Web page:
• Independence is a big decision for a country to make,

  • The SNP have not provided enough information, or have provided fanciful information regarding independence,

  • Dame Baillie has met independence supporters who do not want a referendum right now, or,

  • The Scottish parliament has not made the best use of the powers which it already has.

These are all personal opinions and experiences which Dame Baillie thinks should justify not holding a second referendum right now. Dame Baillie is perfectly entitled to contest whether the Scottish parliament should authorise a referendum, but we are not asking that. We are asking whether they should be able to authorise a referendum as the representatives of the Scottish people.

To illustrate this; it is perfectly democratically valid to argue that the Scottish parliament should not enact a given piece of legislation, but that is not the same as saying that they should not be able to enact it, even if a majority in parliament wanted to. These are two completely different approaches to a question of the Scottish parliament's legislative competence; the former respects the ability for the Scottish parliament to act on behalf of the Scottish people according to their democratic mandate obtained from the Scottish people (while disagreeing with the action itself), and the latter does not respect that ability or democratic mandate.

When the issues are separated, the only thing which Dame Baillie says that is actually relevant to whether she thinks the Scottish parliament should be able to authorise such a referendum is that she believes in the sovereignty of the Scottish people - that is unless she believes that the additional opinions put forward justify the Scottish people not being entrusted with such power (which would contradict her prior endorsement).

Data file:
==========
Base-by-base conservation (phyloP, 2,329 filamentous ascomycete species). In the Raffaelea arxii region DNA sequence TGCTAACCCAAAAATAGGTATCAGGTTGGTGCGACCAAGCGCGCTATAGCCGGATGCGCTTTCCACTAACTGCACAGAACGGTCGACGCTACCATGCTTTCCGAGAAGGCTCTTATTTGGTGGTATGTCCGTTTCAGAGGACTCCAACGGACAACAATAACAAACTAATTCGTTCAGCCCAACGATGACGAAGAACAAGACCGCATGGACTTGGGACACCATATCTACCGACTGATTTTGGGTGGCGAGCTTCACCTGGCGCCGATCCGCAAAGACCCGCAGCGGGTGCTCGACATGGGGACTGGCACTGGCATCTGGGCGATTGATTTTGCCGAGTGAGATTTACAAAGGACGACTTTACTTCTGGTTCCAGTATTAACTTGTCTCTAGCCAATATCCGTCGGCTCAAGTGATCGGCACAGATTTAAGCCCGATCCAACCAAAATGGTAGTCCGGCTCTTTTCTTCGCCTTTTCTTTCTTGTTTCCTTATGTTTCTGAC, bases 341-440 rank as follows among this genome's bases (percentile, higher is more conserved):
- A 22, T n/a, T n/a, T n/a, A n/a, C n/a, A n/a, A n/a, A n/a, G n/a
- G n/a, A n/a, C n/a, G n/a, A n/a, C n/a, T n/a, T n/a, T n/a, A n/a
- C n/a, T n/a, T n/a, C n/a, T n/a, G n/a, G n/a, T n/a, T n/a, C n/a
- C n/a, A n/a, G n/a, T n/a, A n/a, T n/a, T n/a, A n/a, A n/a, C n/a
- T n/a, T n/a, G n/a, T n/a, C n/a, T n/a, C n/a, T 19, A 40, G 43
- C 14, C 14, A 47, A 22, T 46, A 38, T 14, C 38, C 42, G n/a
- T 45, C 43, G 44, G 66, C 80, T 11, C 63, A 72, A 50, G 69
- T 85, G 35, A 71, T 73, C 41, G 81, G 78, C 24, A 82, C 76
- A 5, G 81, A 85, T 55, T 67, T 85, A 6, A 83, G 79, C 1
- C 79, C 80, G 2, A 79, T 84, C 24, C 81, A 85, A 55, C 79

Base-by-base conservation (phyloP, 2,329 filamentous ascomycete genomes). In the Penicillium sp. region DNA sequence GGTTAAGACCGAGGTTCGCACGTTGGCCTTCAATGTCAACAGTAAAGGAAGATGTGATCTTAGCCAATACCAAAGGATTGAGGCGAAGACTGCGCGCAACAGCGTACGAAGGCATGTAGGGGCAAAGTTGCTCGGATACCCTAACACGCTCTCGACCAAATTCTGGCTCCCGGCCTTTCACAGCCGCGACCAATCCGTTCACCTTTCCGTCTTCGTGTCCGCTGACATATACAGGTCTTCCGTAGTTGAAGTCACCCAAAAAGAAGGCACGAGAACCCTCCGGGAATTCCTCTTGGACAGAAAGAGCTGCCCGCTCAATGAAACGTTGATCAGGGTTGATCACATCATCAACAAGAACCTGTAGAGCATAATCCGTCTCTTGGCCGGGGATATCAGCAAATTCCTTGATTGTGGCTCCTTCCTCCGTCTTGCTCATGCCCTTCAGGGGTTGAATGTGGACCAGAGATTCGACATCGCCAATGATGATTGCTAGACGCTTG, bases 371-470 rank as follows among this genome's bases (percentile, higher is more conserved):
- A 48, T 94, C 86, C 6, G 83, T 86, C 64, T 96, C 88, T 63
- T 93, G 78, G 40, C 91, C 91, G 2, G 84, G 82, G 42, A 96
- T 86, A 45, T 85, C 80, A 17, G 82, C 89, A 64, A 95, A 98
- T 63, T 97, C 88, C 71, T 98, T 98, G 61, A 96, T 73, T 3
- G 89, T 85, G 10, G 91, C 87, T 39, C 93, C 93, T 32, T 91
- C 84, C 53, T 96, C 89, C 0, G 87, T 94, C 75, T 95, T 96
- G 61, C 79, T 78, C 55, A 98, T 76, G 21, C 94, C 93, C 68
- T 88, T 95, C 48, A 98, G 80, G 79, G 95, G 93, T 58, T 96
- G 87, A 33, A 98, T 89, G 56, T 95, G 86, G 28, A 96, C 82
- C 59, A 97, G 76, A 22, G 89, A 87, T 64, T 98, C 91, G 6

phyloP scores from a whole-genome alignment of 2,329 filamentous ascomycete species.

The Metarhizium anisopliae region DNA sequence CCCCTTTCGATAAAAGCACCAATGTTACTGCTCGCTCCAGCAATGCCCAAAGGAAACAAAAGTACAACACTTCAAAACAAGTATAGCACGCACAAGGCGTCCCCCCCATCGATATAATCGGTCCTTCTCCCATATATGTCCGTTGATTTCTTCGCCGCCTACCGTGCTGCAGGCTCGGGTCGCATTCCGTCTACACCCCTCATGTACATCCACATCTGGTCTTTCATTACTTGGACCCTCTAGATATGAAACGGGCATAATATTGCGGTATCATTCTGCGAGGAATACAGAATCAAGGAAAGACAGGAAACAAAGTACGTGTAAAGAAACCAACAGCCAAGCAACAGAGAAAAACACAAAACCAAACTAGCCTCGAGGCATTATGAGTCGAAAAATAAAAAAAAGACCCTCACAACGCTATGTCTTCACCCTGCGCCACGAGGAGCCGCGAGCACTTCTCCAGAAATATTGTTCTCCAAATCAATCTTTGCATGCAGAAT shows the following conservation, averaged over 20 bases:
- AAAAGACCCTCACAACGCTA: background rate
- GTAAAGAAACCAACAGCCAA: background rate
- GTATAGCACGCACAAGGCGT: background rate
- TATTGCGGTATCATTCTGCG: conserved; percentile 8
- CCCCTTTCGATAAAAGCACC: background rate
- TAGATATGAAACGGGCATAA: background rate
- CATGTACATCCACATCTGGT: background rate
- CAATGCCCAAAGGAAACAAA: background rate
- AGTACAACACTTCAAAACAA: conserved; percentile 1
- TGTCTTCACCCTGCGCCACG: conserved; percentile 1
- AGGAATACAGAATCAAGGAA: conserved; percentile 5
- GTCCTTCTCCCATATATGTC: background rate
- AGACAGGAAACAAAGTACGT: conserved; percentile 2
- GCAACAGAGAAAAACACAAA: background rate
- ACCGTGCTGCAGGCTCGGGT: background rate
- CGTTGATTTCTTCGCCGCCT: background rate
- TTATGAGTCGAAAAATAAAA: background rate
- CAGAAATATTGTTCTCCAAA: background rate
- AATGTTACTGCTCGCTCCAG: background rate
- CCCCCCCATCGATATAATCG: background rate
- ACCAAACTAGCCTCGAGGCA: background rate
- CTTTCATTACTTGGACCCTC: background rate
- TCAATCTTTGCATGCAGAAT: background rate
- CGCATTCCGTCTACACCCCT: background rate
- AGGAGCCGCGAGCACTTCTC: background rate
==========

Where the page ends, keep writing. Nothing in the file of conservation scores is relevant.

It would be interesting to hear then what Dame Baillie thinks about the fact that both Scottish Labour MPs recently voted against a bill which would have devolved the power to authorise a referendum to the Scottish parliament. Surely that was not particularly coherent with the concept of Scottish sovereignty?

It is important of course to emphasise that minority groups in the Scottish parliament are, and should always be, entitled to argue why a second referendum shouldn’t be authorised at a particular time - that is perfectly democratic. What they can’t do however, is claim that they endorse the principle of Scottish sovereignty while actively preventing the Scottish people from being sovereign. They can't have it both ways; either they believe in Scottish sovereignty... or they don't.


It was encouraging to hear Dame Baillie clearly endorse Scottish sovereignty from the outset of her answer; that is something which is both welcomed and respected. It was disappointing however to hear her use the same deflection tactics as politicians such as Jeremy Hunt & Rishi Sunak, who put forward personal opinions on whether they think that a referendum should be held, to deflect from the fact that they are actively preventing the Scottish people from democratically deciding that themselves.

Ultimately, whether or not the Scottish government should  hold a referendum shouldn’t impact an assessment whether they should be able to, because the Scottish people democratically elected that government, and it is the Scottish people, not Dame Baillie, who are supposedly sovereign.